A Newbie's Guide to Plural Comms

By Jack of the Wayfarers

Introduction

These are things that I wish people would have told me when I was first dipping my toes into the plural communities. It's mostly addressed to any newbies hanging around. Take away from it what you will. Please note it is not a personal attack on you, your system, your belief system, your pets, or your relationships. �

Hi, newbie!

So, you are, or think you might be, plural in some way. You discover that other people share this experience. It's exciting, isn't it? Feeling like you're not alone, or insane, is a very powerful thing. But as you find your way around these communities, try to keep some things in mind. If you're anything like us, they'll serve you well.

1. Take everything you hear with a grain of salt. You know what, make that a salt lick's worth of salt.

People in any community dealing largely with subjective experiences have a tendency to state their opinions as gospel. It's not -- at least, not for anyone except them. This doesn't mean you should deny people's experiences; just recognize that they're not universal. You may want to mentally add '...in our system' or '...for us personally' to anything that sounds as if it's stating absolute truth.

2. There are no leaders and no rules to follow.

The plural community is like the gay community. Sure, it may have trends and popular figures, but it does not have leaders or rules (except for the universal 'rules' of common sense and courtesy [and even those aren't followed half the time]). It does not have people who can 'kick you out'. It does not have anyone -- ANYONE -- who has some sort of mandate to tell you how to be plural.

Sometimes people will wander in, look around, and say "gosh, everyone's so different from us, maybe we're not plural after all". That's a little like a young gay person wandering into a leather club and deciding that because they're wearing jeans and a t-shirt instead of chaps they're actually straight.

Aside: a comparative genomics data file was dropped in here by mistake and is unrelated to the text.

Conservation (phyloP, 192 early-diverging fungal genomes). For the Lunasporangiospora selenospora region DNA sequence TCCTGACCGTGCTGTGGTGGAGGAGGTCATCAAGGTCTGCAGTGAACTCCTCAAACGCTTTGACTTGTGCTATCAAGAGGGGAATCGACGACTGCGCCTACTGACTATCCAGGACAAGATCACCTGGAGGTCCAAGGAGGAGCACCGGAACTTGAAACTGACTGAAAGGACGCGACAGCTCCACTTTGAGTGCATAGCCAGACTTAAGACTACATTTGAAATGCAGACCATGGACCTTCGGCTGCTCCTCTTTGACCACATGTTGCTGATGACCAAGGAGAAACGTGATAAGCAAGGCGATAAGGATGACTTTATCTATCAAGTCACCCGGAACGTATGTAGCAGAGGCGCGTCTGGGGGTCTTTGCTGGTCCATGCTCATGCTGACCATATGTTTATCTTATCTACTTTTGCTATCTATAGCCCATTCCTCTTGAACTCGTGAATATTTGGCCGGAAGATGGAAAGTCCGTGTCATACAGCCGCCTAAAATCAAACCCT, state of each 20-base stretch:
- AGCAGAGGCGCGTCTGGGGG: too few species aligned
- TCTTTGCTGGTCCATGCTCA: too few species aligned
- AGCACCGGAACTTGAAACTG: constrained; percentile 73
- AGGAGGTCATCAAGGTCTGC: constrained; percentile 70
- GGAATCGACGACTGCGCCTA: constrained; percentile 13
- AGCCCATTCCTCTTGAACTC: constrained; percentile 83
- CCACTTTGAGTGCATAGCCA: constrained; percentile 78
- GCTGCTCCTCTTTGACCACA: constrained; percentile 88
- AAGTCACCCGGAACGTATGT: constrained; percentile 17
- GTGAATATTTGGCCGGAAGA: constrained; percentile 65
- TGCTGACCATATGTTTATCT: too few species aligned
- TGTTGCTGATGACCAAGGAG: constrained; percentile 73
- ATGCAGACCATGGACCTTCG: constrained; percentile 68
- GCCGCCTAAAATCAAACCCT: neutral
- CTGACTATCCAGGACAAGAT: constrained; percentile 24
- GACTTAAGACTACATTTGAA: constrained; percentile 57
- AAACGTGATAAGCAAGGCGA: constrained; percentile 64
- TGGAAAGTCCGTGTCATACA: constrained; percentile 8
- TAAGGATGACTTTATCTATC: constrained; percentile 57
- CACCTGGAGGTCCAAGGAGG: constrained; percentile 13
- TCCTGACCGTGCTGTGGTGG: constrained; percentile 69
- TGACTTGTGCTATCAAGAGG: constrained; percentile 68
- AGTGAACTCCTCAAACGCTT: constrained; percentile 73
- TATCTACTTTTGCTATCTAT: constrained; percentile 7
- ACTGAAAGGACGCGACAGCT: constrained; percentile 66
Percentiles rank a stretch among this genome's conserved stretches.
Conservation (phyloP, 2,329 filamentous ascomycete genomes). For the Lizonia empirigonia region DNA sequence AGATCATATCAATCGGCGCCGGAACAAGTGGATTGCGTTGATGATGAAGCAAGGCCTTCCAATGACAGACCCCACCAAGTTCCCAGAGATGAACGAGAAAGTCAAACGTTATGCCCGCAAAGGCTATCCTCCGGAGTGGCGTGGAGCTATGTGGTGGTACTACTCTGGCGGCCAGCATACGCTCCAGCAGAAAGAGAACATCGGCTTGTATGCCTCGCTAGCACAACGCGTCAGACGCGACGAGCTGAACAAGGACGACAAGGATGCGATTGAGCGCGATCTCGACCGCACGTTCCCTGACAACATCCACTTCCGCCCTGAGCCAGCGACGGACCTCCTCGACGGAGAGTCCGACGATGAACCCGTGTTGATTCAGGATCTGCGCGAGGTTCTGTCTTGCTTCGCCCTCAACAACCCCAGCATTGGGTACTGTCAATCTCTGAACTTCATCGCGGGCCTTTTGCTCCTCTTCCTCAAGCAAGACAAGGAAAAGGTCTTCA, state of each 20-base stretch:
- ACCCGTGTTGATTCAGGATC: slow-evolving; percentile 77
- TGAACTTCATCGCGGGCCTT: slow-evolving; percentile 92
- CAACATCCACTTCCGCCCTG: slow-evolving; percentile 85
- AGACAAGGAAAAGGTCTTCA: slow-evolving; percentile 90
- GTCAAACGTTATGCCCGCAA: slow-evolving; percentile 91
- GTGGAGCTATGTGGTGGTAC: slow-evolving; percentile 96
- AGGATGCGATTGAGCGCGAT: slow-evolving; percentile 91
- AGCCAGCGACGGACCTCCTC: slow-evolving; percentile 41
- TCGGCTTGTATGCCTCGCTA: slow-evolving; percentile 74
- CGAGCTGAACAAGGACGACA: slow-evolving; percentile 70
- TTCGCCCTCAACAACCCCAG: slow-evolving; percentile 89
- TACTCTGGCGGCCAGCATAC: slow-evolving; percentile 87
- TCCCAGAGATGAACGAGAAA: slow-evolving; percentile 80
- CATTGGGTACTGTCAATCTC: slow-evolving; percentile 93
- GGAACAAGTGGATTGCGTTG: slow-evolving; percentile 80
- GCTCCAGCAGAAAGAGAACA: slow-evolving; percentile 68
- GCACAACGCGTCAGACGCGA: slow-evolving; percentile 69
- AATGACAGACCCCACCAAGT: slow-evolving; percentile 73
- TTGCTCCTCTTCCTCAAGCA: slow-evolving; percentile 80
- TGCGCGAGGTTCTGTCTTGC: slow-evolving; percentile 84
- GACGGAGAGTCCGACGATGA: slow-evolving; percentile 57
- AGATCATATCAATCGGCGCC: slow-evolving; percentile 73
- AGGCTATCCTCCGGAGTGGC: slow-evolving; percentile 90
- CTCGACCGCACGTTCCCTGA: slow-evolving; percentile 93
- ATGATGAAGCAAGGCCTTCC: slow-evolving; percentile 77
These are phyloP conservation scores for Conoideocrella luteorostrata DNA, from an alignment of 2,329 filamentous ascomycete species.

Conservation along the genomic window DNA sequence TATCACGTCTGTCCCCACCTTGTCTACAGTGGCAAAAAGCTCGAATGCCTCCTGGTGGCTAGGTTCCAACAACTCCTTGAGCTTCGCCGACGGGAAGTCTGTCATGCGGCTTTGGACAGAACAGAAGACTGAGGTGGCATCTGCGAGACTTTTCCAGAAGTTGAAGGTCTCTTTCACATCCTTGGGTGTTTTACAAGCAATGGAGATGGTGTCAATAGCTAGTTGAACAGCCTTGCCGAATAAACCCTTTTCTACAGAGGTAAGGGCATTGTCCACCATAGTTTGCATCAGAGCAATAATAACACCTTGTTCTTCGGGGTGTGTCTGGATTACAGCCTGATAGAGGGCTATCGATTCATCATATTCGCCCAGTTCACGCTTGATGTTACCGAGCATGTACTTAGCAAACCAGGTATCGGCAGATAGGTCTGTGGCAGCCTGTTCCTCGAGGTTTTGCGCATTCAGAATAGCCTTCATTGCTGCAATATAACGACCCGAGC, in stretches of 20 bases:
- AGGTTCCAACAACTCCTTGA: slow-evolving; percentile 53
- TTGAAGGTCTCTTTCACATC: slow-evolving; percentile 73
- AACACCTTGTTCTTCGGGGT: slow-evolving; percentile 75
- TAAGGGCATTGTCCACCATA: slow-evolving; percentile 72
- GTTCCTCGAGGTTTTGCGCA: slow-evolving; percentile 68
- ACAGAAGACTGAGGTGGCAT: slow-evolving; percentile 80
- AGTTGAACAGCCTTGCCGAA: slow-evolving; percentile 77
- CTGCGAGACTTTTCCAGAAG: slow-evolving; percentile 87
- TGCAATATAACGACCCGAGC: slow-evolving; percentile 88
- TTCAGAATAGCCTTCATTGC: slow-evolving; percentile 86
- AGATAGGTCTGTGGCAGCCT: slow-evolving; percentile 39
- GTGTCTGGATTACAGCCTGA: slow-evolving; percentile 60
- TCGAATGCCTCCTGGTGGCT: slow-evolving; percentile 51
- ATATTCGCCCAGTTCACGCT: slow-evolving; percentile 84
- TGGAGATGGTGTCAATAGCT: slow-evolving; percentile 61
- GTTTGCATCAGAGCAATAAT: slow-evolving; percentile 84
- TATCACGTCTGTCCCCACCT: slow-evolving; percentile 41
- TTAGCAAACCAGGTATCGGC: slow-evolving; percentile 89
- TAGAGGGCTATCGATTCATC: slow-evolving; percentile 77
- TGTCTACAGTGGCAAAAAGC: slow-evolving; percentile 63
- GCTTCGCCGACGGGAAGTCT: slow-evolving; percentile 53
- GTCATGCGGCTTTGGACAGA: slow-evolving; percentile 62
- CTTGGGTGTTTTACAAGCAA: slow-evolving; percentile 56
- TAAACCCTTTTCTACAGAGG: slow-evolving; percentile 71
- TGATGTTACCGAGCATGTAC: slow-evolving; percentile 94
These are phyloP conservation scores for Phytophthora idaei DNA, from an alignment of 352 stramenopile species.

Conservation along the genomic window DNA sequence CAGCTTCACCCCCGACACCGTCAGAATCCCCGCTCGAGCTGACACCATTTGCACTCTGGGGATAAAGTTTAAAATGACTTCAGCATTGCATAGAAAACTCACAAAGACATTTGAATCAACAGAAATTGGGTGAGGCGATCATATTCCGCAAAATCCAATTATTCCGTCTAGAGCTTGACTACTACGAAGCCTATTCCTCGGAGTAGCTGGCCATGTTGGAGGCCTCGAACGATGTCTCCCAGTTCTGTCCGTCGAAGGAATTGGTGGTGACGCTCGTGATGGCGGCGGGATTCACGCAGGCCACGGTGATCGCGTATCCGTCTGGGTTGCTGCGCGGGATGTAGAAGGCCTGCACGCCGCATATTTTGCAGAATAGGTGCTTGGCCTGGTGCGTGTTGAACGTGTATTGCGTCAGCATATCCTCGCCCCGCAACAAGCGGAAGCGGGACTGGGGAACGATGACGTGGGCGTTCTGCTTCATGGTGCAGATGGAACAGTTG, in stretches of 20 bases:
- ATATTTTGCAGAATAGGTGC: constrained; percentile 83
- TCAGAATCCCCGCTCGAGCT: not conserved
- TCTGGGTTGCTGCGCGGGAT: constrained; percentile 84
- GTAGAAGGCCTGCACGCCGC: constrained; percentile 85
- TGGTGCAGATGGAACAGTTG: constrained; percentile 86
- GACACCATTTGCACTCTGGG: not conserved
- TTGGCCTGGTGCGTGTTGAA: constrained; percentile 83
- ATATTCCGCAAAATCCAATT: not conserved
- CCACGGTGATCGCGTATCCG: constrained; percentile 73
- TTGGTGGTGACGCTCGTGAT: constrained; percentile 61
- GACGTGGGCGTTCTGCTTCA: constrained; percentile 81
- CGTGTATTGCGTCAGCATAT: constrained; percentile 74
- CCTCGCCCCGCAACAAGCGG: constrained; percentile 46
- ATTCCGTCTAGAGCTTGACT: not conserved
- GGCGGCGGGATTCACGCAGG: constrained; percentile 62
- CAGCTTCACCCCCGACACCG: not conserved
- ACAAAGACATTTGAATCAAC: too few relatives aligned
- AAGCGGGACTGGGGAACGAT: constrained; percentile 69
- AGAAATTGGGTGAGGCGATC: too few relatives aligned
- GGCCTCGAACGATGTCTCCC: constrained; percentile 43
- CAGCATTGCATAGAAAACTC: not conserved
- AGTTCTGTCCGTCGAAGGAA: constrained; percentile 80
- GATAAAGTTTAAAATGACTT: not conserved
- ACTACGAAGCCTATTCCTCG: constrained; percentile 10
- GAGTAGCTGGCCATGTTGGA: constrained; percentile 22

By the way, all you old timers, it would be awesome you can make some effort to welcome people who don't do things exactly the way you do -- and actually welcome them, not break out the leather vests and say they better dress themselves properly, pronto. Which leads me to...

3. Not everyone will be, or has to be, alike.

Plurality is a vast spectrum of experience. There are many system set-ups out there, and very few of them will reflect your particular experience. This is perfectly normal and okay and fine. Really.

Some people want to limit their social circle to people who are more similar to them than not. This is also fine. But you should be aware that such social circles often narrow further and further until everyone has to adhere to an exacting specification that might not have fit them in the beginning -- and everyone outside that specification is branded "less plural" or "less sane". More than one system has been fucked over by realizing that suddenly they're outside the specifications of their social circle. Recognizing differences seems a better idea than forcing yourself into a mold that won't fit.

4. Maintain your standards.

People can be...unpleasant. People can be total batshit douchebags and manipulative assholes, in fact. Being plural does not immunize anyone to this. When you're making friends with other systems -- when you're maintaining any relationships with them -- don't hold them to lower standards because they're plural.

Yes, there are different standards of interaction when you're dealing with multiple people sharing a body. Different, not lower. Never feel like you can't call someone on being a creep or an asshole just because they're in a plural system.

5. You are the final authority on your plurality.

At the end of the day, no one can take your experiences away from you. No one is handing out plural membership cards and cutting them up if you stray from the club guidelines. No one but you can tell you what your experiences are, and what they mean to you.

Remember that -- treasure it, even. No one can peer inside you and tell you the geography of your existence. It belongs to you; it's your own country. You make its laws, you set its borders, and you decide what flies and what gets thrown right out. You can always walk away from the communities; your plurality will not get left behind.

If you take nothing away from this but that, I've done my job here.